But let us return to our subject: “les Dumont.” Henry or Hendrick Dumont and Mary Traverrier, “the younger,” his first wife, had a son, Peter Dumont, who was born on Staten Island, New York, October 1, 1744, and died in Vevay, Indiana, in 1821. This Peter Dumont married, October 25, 1770, Mary Lowe, daughter of Cornelius Lowe, son of Albert Lowe, of Dutch descent. Peter Dumont is seemingly identical with Peter Dumont, Captain, Second Battalion, Somerset County, New Jersey. Tradition says he was called from the field by Washington and made a Commissary in charge of military stores at Van Ness’ mills. A descendant possesses his original Commissary’s book of munitions supplied “by order of General Washington.” He (as Peter H. Dumont) was designated by the New Jersey Congress in 1777, to act as one of the Committee of Safety. Tradition says that Washington frequently conferred with him, and that owing to his devotion to the cause of his country, by night work at Van Ness’ mills, he lost his sight. During the last twenty-five years of his life, his faithful wife read to him. The middle initial “H.,” above mentioned, represents his father’s name Henry, there being several Peter Dumonts coexisting in the same vicinity at that period and this was the customary way of distinguishing between them.
The late Senator F. T. Frelinghuysen’s mother, Mrs. Jane Frelinghuysen, made a family record based on information given her orally by her father, Peter J. B. Dumont (born circa 1760, died May 19, 1846), to the effect that Hendrick Dumont’s son, Peter, had a sister “Mary who married a Staats at Albany.” There is, indeed, an official record at Albany of the marriage of one Mary Dumond to Henry Staats, November 15, 1770. The Staats family descended from Abraham Staats, who came from Holland to Albany in 1642. The writer received a genealogical inquiry not so long ago from Mr. P. D. Staats, 210 North Seventh Street, Newark, N. J., whose initials are suggestive of a Dumont family relationship.
Peter Dumont (born 1744) and Mary, his wife, had several children, among them Lydia, born at South Branch of Raritan River, N. J., August 30, 1773, died in Cincinnati, October 29, 1822, having married, June 28, 1792, Captain Moses Guest, of New Brunswick, N. J. They had issue of which further mention will be made in the chapter on the Guest family.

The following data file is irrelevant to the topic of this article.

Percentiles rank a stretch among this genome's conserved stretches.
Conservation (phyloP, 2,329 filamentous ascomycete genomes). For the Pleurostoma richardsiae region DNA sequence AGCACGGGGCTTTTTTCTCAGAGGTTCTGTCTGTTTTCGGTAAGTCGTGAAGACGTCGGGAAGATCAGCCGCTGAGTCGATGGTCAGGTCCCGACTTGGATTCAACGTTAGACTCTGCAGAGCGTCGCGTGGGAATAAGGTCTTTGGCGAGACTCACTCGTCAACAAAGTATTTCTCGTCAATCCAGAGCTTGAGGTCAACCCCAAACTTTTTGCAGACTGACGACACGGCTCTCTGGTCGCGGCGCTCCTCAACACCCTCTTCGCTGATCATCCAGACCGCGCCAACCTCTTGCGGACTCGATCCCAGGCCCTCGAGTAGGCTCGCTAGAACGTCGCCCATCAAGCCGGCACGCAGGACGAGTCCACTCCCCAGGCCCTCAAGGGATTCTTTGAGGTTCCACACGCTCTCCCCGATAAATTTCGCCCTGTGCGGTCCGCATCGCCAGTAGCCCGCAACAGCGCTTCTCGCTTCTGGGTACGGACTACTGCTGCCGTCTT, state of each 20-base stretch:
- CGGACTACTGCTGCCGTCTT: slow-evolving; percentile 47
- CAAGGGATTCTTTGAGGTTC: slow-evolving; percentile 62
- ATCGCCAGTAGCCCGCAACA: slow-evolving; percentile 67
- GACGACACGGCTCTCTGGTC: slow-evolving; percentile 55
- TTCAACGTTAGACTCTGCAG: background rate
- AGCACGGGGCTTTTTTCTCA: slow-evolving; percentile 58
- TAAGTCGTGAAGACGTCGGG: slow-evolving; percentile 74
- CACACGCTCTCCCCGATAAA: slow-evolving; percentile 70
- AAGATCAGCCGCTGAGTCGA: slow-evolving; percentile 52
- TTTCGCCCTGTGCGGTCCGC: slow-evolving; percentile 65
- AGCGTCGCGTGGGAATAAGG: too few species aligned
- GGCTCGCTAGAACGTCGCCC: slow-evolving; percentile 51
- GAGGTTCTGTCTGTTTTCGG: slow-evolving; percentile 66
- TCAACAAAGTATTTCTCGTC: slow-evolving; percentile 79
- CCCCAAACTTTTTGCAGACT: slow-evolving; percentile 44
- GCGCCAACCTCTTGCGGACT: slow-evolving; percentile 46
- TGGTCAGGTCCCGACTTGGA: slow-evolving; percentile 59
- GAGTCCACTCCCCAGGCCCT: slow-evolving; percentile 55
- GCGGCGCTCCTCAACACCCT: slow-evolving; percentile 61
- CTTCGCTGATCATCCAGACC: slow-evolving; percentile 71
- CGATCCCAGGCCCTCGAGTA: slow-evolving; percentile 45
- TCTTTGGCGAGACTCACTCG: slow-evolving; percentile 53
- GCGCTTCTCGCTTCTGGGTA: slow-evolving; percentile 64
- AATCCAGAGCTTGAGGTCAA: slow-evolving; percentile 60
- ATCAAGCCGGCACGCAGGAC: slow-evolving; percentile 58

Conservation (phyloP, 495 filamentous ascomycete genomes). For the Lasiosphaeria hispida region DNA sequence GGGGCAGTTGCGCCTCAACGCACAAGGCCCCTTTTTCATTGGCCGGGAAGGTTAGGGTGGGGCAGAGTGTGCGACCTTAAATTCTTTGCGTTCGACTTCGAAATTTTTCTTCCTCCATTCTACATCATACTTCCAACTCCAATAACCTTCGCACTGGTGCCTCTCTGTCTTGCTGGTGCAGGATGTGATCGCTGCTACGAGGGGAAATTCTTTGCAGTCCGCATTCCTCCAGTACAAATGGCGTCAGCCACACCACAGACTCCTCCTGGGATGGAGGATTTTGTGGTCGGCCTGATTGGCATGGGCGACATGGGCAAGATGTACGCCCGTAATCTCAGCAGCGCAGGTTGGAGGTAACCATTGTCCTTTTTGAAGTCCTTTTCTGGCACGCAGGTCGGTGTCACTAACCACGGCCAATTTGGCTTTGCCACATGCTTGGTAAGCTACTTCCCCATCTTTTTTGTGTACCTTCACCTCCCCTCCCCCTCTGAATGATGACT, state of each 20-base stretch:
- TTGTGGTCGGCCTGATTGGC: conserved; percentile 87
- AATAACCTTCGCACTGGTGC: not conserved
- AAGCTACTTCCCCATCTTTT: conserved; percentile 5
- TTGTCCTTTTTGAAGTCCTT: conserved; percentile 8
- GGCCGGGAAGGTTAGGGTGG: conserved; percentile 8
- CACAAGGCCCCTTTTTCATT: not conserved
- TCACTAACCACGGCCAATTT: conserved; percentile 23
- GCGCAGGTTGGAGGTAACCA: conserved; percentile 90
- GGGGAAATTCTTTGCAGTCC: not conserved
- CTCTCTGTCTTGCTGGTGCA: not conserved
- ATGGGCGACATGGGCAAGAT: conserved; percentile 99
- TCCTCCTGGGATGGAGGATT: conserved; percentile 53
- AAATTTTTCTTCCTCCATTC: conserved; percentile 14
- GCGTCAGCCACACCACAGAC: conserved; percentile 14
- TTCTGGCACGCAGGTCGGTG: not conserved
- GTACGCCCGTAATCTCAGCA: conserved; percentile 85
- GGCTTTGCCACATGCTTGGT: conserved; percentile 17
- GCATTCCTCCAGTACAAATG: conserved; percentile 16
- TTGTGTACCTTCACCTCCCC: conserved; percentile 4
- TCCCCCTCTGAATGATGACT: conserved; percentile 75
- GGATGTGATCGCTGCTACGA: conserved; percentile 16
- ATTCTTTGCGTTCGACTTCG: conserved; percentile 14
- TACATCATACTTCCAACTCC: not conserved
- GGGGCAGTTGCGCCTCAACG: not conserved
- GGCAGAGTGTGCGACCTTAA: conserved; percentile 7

The Dumont family gave some notable characters to the United States. From that same stock were descended Senator Frederick T. Frelinghuysen, his brother Dumont Frelinghuysen, and Governor Peter Dumont Vroom all of New Jersey, Senator Samuel Beekman Dumont of Iowa, and Colonel John Dumont of Indiana whose wife, Mrs. Julia L. Dumont, was an early author and schoolmistress of our new West. One of her pupils, none other than the late Edward Eggleston, contributed a glowing tribute to her character, in Scribner’s Monthly, for March, 1879. General Ebenezer Dumont, son of Colonel John and Julia, his wife, was born in Vevay, Indiana, November 23, 1814; participated in the Mexican War and served in the war of the Rebellion, being engaged in several battles. He organized and led the celebrated pursuit of John Morgan. He was a member of Congress for four years, 1862-1866, and died, April 16, 1871, at his home south of Indianapolis, having just been appointed Governor of the then Territory of Idaho, which office he did not live to assume.
The Magazine of history with notes and queries, Volume 14 July – Dec 1911